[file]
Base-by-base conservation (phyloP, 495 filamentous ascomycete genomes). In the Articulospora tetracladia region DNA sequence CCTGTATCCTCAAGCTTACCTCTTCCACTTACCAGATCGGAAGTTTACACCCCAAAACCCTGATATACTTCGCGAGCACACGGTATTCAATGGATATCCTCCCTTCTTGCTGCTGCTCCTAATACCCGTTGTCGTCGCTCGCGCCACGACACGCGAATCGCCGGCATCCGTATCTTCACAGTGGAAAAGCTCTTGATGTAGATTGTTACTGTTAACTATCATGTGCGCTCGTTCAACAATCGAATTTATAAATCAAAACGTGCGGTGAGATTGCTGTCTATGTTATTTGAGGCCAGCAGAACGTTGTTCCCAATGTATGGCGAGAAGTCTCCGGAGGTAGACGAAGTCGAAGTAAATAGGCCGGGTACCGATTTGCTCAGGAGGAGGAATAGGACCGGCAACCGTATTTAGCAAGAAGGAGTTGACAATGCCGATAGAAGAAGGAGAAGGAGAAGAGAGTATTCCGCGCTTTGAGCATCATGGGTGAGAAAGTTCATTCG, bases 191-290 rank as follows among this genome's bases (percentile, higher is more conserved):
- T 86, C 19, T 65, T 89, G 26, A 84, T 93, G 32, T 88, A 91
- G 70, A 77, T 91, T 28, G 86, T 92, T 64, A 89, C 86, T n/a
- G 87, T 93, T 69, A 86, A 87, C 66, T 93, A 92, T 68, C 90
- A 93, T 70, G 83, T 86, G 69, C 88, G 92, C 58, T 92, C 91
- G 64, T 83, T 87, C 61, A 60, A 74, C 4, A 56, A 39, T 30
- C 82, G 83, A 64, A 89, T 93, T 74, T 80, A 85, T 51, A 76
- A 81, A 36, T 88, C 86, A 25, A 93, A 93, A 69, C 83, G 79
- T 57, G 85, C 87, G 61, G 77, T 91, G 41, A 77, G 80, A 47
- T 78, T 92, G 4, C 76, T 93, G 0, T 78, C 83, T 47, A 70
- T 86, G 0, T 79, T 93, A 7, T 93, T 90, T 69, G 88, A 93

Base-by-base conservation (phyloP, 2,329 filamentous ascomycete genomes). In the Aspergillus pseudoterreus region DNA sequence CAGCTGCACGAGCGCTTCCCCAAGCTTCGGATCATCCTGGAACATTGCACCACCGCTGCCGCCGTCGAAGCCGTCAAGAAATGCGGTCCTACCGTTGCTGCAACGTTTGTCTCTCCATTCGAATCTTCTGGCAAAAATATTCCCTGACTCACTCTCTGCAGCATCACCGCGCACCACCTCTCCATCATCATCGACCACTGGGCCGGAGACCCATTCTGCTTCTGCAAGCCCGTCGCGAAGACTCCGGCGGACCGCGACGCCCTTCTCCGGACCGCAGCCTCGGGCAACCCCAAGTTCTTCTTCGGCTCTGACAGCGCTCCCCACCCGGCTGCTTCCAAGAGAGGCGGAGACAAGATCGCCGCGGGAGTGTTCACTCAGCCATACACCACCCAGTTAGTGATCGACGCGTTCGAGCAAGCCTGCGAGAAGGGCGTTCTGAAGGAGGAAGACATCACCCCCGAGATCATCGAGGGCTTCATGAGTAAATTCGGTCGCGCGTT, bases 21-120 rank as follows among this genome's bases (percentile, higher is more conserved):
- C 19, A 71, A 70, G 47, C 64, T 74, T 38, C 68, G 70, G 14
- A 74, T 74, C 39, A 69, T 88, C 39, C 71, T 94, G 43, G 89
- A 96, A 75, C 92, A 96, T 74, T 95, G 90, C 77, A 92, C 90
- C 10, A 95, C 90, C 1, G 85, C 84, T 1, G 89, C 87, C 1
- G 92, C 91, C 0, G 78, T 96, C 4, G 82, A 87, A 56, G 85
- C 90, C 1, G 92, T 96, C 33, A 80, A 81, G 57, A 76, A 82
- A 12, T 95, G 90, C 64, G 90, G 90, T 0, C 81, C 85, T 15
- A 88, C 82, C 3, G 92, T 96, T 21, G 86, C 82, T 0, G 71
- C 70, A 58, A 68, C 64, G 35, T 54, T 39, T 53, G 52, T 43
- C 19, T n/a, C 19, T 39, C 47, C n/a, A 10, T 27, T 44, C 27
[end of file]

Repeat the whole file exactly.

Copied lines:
Base-by-base conservation (phyloP, 495 filamentous ascomycete genomes). In the Articulospora tetracladia region DNA sequence CCTGTATCCTCAAGCTTACCTCTTCCACTTACCAGATCGGAAGTTTACACCCCAAAACCCTGATATACTTCGCGAGCACACGGTATTCAATGGATATCCTCCCTTCTTGCTGCTGCTCCTAATACCCGTTGTCGTCGCTCGCGCCACGACACGCGAATCGCCGGCATCCGTATCTTCACAGTGGAAAAGCTCTTGATGTAGATTGTTACTGTTAACTATCATGTGCGCTCGTTCAACAATCGAATTTATAAATCAAAACGTGCGGTGAGATTGCTGTCTATGTTATTTGAGGCCAGCAGAACGTTGTTCCCAATGTATGGCGAGAAGTCTCCGGAGGTAGACGAAGTCGAAGTAAATAGGCCGGGTACCGATTTGCTCAGGAGGAGGAATAGGACCGGCAACCGTATTTAGCAAGAAGGAGTTGACAATGCCGATAGAAGAAGGAGAAGGAGAAGAGAGTATTCCGCGCTTTGAGCATCATGGGTGAGAAAGTTCATTCG, bases 191-290 rank as follows among this genome's bases (percentile, higher is more conserved):
- T 86, C 19, T 65, T 89, G 26, A 84, T 93, G 32, T 88, A 91
- G 70, A 77, T 91, T 28, G 86, T 92, T 64, A 89, C 86, T n/a
- G 87, T 93, T 69, A 86, A 87, C 66, T 93, A 92, T 68, C 90
- A 93, T 70, G 83, T 86, G 69, C 88, G 92, C 58, T 92, C 91
- G 64, T 83, T 87, C 61, A 60, A 74, C 4, A 56, A 39, T 30
- C 82, G 83, A 64, A 89, T 93, T 74, T 80, A 85, T 51, A 76
- A 81, A 36, T 88, C 86, A 25, A 93, A 93, A 69, C 83, G 79
- T 57, G 85, C 87, G 61, G 77, T 91, G 41, A 77, G 80, A 47
- T 78, T 92, G 4, C 76, T 93, G 0, T 78, C 83, T 47, A 70
- T 86, G 0, T 79, T 93, A 7, T 93, T 90, T 69, G 88, A 93

Base-by-base conservation (phyloP, 2,329 filamentous ascomycete genomes). In the Aspergillus pseudoterreus region DNA sequence CAGCTGCACGAGCGCTTCCCCAAGCTTCGGATCATCCTGGAACATTGCACCACCGCTGCCGCCGTCGAAGCCGTCAAGAAATGCGGTCCTACCGTTGCTGCAACGTTTGTCTCTCCATTCGAATCTTCTGGCAAAAATATTCCCTGACTCACTCTCTGCAGCATCACCGCGCACCACCTCTCCATCATCATCGACCACTGGGCCGGAGACCCATTCTGCTTCTGCAAGCCCGTCGCGAAGACTCCGGCGGACCGCGACGCCCTTCTCCGGACCGCAGCCTCGGGCAACCCCAAGTTCTTCTTCGGCTCTGACAGCGCTCCCCACCCGGCTGCTTCCAAGAGAGGCGGAGACAAGATCGCCGCGGGAGTGTTCACTCAGCCATACACCACCCAGTTAGTGATCGACGCGTTCGAGCAAGCCTGCGAGAAGGGCGTTCTGAAGGAGGAAGACATCACCCCCGAGATCATCGAGGGCTTCATGAGTAAATTCGGTCGCGCGTT, bases 21-120 rank as follows among this genome's bases (percentile, higher is more conserved):
- C 19, A 71, A 70, G 47, C 64, T 74, T 38, C 68, G 70, G 14
- A 74, T 74, C 39, A 69, T 88, C 39, C 71, T 94, G 43, G 89
- A 96, A 75, C 92, A 96, T 74, T 95, G 90, C 77, A 92, C 90
- C 10, A 95, C 90, C 1, G 85, C 84, T 1, G 89, C 87, C 1
- G 92, C 91, C 0, G 78, T 96, C 4, G 82, A 87, A 56, G 85
- C 90, C 1, G 92, T 96, C 33, A 80, A 81, G 57, A 76, A 82
- A 12, T 95, G 90, C 64, G 90, G 90, T 0, C 81, C 85, T 15
- A 88, C 82, C 3, G 92, T 96, T 21, G 86, C 82, T 0, G 71
- C 70, A 58, A 68, C 64, G 35, T 54, T 39, T 53, G 52, T 43
- C 19, T n/a, C 19, T 39, C 47, C n/a, A 10, T 27, T 44, C 27